In modern society, public perception of the United States president depends largely on television news coverage. Aware of this, presidents and presidential candidates manipulate the media to create favorable impressions of themselves and their policies. Acting in self-interest to entertain a large audience, the press often sensationalizes events and fails to fully inform the public on realities of news and current situations. The American public has grown disillusioned and apathetic and fails to turn to other sources to educate themselves. As a result, the public never sees an accurate reflection of a president's performance. In today's world, objective news reporting no longer exists. This paper traces how the press has gained increased control over the president's actions and largely determines the outcome of presidential elections.
American faith in the president as a bold leader who placed national good above self-interest began with George Washington, who was well known and admired for his ideology, self-discipline, restraint, and integrity.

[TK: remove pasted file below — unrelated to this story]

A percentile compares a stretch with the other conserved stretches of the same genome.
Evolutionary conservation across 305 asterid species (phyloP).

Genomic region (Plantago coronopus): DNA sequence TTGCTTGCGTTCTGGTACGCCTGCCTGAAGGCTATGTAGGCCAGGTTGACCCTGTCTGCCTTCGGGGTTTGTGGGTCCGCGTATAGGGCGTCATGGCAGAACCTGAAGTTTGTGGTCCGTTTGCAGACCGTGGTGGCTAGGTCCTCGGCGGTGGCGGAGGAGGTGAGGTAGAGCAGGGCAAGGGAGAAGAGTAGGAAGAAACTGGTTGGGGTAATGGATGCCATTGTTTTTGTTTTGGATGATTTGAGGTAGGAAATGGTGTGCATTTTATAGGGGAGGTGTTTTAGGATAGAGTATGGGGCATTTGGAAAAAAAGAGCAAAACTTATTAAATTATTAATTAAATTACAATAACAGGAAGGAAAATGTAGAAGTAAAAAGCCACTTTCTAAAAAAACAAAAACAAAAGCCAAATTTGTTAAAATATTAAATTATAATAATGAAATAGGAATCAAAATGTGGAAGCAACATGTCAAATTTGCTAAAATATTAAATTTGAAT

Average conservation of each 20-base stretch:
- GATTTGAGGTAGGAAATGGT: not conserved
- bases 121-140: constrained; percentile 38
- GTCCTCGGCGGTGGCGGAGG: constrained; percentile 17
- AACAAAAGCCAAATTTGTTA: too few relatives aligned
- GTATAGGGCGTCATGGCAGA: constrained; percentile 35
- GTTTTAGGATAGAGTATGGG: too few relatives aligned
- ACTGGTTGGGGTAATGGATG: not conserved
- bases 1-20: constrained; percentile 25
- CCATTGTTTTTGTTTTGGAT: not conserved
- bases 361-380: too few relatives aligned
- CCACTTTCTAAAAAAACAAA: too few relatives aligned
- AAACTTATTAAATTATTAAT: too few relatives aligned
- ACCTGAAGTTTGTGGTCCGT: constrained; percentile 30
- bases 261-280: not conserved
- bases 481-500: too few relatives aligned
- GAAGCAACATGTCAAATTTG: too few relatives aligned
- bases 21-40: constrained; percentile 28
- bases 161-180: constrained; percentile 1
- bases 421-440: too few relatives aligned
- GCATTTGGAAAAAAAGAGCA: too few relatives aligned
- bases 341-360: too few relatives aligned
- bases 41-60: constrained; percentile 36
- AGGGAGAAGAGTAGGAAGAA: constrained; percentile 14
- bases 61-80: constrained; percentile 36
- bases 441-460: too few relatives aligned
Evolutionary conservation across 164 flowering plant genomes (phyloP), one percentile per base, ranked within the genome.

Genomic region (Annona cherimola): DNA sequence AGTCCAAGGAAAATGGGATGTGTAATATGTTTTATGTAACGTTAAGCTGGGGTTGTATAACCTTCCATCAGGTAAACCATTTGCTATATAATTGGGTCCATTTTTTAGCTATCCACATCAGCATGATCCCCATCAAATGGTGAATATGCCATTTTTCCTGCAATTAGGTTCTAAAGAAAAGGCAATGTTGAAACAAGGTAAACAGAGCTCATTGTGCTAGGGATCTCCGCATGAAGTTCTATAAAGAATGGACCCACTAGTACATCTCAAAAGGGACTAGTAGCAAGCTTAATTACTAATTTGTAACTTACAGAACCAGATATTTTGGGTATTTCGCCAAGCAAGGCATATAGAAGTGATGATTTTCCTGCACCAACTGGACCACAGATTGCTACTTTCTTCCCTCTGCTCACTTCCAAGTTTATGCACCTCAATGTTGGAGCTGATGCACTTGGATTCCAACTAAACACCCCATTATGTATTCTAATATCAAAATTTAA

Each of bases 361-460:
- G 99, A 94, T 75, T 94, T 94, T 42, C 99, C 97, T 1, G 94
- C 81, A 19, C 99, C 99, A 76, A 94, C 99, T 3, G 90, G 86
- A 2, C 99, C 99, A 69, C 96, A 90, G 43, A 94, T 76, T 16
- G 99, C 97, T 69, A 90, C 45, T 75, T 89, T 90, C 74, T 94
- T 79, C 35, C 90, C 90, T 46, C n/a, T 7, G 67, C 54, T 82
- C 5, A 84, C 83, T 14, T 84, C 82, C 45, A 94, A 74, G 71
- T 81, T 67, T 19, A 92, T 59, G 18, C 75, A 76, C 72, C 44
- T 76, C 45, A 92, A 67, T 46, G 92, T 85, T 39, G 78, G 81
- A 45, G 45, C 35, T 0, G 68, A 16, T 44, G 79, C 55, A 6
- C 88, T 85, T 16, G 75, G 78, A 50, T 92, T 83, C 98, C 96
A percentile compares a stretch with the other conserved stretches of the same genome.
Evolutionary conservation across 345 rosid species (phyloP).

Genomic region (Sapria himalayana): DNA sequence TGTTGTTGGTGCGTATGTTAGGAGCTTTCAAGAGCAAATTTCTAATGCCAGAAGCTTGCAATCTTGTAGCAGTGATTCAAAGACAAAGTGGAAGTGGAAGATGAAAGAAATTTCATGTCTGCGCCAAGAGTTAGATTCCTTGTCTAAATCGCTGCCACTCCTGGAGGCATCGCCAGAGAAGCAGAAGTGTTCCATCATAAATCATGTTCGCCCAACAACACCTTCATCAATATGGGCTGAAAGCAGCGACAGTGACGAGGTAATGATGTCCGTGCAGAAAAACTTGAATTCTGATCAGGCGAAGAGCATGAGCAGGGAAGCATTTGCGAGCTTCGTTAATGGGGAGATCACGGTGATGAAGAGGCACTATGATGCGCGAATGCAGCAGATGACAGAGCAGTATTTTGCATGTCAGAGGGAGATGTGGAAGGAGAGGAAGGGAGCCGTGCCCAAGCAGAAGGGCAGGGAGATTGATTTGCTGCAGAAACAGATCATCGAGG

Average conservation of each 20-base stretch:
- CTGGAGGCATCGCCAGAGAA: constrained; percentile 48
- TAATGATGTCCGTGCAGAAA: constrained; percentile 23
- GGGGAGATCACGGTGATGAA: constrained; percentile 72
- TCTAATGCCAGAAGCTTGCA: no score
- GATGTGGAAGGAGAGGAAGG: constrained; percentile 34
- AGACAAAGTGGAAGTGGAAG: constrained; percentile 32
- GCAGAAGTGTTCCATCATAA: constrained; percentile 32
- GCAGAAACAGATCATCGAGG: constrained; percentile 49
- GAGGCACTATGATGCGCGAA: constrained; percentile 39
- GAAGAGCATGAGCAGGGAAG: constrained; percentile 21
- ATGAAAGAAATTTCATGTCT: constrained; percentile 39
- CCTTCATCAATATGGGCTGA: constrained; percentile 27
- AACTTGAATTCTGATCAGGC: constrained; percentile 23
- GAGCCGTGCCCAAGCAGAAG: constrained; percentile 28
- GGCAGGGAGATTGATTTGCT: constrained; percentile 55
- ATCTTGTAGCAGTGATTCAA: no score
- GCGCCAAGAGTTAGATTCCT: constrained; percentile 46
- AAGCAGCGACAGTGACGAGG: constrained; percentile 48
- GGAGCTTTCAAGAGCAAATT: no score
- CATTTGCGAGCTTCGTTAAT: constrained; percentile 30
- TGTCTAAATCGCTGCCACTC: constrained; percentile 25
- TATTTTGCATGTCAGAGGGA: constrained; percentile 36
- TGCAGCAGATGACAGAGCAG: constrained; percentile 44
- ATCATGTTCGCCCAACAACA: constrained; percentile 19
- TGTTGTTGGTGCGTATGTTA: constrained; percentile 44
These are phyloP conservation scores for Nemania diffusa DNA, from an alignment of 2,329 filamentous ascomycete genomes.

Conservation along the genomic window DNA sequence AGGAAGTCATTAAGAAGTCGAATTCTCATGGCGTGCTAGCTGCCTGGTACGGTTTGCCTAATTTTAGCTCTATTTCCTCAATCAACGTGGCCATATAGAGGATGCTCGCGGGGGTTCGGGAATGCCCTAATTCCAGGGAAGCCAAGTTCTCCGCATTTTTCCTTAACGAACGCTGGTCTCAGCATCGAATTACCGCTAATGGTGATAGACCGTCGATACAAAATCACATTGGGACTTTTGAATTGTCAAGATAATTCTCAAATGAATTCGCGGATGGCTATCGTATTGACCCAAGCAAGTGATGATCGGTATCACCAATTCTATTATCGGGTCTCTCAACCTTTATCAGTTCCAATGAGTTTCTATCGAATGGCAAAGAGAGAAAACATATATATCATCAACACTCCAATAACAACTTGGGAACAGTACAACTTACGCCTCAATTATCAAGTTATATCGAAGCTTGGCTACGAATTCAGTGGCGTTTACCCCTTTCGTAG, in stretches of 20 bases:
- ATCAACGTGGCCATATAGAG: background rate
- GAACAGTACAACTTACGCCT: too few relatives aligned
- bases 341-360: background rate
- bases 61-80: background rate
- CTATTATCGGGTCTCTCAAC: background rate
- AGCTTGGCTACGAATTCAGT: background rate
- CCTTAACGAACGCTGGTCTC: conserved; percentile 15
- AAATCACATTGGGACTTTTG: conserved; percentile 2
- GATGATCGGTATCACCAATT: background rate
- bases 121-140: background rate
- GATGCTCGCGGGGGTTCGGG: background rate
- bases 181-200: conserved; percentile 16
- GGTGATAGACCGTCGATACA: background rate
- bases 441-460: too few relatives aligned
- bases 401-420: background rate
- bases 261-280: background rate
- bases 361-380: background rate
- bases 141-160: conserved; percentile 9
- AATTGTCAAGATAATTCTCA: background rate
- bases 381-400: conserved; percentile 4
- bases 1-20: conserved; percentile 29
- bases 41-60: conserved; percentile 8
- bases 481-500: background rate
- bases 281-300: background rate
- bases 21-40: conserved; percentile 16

Ever since this country began, Americans have held up its first president as the standard and expected his followers to equal his high moral character. This attitude of high expectation was expressed in Franklin Delano Roosevelt's nomination speech for candidate Al Smith in 1928. Roosevelt said Americans needed in a president, "that quality of soul which makes him a strong help to all those in sorrow or trouble, that quality which makes him not merely admired but loved by all people" (Shogan 2000).
During earlier centuries, presidents operated more independently of public observation. In the nineteenth century, Washington D.C. was still fairly isolated. News was reported through print media only. Then in 1883, Joseph Pulitzer, owner of the New York World, brought drama to the news and increased public interest in government affairs with a more flamboyant type of news coverage. Ultimately, his...